Bird droppings provide clues to environmental change

January 23, 2020 by Anne Craig, Queen's University
A sediment core collected from Baccalieu Island. Credit: Matthew Duda

Queen's University researchers John Smol and Matthew Duda have identified concerning trends in a vulnerable seabird.

Led by Queen's researchers, a collaborative research team of Canadian universities (Queen's University, University of Ottawa, Memorial University of Newfoundland) and government scientists have identified concerning trends in the size of Leach's Storm-petrels, a vulnerable that mainly lives on Baccalieu Island, 64 km north of St. John's, Nfld.

The study led by Matthew Duda, and co-authored by John Smol, suggests that marine wildlife, including the Leach's storm-petrel, are not only confronting a range of recent human-induced pressures, but are also responding to longer-term .

"The seabirds act as 'environmental engineers' by depositing large volumes of nutrient-rich feces and other refuse, thereby changing the aquatic and terrestrial landscape," says Dr. Smol, a biology professor and the Canada Research Chair in Environmental Change at Queen's University. "By taking from storm-petrel impacted ponds, we can reconstruct past population trends going back centuries or millennia, where many important clues lay hidden."

The researchers took advantage of the fact that storm-petrels build burrow nests on islands, often around freshwater ponds. Therefore, the ponds' sediments preserve the effects of changes in the amounts of seabird fecal matter and provide a "history book" of past changes in the environment.

Using a variety of biological and chemical indicators in dated sediment cores, the researchers could track changes in seabird populations going back more than 1,700 years.

Ongoing observations indicate that the seabird population has been declining in recent decades, but that striking changes have also occurred in the past, prior to .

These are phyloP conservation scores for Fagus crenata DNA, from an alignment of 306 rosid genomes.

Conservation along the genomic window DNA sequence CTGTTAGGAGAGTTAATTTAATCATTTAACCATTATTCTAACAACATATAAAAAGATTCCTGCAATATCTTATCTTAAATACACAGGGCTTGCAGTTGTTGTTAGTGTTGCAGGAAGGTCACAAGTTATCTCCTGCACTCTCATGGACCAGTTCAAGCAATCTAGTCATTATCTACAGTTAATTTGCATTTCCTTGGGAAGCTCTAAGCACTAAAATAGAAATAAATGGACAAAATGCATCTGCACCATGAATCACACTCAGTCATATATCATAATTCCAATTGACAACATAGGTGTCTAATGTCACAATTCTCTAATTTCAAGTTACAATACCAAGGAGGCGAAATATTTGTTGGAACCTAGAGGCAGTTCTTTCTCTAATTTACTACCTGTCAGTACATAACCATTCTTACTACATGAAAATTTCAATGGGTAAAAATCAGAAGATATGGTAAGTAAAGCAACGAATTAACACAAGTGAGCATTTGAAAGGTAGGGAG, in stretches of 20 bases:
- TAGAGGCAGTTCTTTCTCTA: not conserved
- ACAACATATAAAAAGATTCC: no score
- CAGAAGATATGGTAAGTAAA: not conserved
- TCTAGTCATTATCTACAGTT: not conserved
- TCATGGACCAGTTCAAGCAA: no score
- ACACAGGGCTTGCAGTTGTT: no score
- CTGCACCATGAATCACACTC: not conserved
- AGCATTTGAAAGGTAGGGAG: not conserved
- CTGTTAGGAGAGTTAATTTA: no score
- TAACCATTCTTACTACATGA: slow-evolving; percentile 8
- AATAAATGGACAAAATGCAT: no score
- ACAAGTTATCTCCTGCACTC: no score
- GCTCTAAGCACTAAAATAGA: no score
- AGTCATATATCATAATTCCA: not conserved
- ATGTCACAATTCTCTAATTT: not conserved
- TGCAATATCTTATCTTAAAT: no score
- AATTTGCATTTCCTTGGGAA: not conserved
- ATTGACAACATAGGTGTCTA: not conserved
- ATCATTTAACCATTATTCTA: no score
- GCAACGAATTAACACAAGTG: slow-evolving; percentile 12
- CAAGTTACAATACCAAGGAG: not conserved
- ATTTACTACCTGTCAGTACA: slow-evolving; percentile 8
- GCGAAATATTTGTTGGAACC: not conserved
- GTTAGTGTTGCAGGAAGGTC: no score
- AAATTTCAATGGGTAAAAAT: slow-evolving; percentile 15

"Our approach identified striking changes in the colony size of storm-petrels on Baccalieu Island," says Matthew Duda, Queen's University in the Paleoecological Environmental Assessment and Research Laboratory (PEARL). "First, we confirmed that the population has been declining since the 1980s. More surprisingly, however, we determined that the current colony underwent marked changes in the past, including rapid growth in the early-1800s. Furthermore, we identified an earlier colony about 1,500 years ago that declined without the influence of human stressors. So now in response to the ever-increasing pressure imposed by human activity, the situation is likely even more risky for this important oceanic bird."

The authors caution that their paleoecological data further reinforce the fragility of seabird colonies and the critical need for evidence-based management.

The research was published in Proceedings of the Royal Society B.

More information: Matthew P. Duda et al. Striking centennial-scale changes in the population size of a threatened seabird, Proceedings of the Royal Society B: Biological Sciences (2020). DOI: 10.1098/rspb.2019.2234

Journal information: Proceedings of the Royal Society B

Provided by Queen's University